It was in this tiny village in the south of France that a poor parish
priest named Berenger Sauniere discovered four parchments that were to
change his life, and the surrounding village, forever. Two of these
parchments were genealogies of Dagobert II, the last of the Frankish
dynasty of priest-kings known as the Merovingians. The other two
contained ciphered messages which, when decoded, displayed the following:
"To Dagobert II, King, and to Sion belong this treasure and he is there dead."
"Shepherdess - No temptation that Poussin and Teniers hold the key;
Peace 681 By the cross and this horse of God I destroy this dæmon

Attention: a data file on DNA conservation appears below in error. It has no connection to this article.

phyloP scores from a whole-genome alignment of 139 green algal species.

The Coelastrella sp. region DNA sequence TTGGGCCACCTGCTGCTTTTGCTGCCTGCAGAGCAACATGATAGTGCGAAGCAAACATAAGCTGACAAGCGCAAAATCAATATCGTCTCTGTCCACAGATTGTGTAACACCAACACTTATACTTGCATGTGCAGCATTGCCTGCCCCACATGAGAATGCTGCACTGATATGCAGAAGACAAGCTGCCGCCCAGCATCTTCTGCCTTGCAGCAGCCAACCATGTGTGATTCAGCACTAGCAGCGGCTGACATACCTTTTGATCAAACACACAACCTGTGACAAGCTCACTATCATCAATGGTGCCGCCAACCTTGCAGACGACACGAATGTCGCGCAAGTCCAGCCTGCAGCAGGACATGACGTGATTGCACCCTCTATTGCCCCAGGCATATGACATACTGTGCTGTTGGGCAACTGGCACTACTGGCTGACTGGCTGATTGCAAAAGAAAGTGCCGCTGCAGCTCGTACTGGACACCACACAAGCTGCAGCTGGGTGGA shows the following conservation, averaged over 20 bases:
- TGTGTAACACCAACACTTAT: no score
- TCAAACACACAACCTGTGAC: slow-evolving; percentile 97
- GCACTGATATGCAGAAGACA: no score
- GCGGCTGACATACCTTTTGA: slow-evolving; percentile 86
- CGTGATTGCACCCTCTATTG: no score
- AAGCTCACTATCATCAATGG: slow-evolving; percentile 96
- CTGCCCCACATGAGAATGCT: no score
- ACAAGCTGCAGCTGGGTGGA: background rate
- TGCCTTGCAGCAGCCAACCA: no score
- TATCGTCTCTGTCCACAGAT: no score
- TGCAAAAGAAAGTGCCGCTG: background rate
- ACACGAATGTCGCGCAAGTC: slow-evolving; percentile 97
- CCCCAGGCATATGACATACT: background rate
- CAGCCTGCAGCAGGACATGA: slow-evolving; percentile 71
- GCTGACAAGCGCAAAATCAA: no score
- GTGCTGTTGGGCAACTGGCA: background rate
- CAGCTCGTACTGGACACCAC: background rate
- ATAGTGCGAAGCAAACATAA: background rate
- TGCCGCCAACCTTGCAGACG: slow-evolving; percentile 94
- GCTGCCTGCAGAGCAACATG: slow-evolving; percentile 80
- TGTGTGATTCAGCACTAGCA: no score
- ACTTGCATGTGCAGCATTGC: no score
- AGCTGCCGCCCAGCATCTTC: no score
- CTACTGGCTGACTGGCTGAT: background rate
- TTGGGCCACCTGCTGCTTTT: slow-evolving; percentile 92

of the guardian at noon blue apples."
After finding these parchments, this once-poor parish priest became
suddenly and inexplicably wealthy, perhaps because of having found some
buried treasure. He began hanging out with members of the Parisian
upper-crust occult demimonde, such as composer Claude Debussy and opera
singer Emma Calve. He commenced a redecoration of his church and
surrounding property in a most bizarre fashion, leaving behind strange
clues in an effort to communicate to future generations the secret that
he had learned from the parchments. These clues, many involving the use
of occult, qabalistic, alchemical, Masonic, and Templar-oriented
symbolism, seem to indicate the involvement of a secret society known
as the Priory of Sion.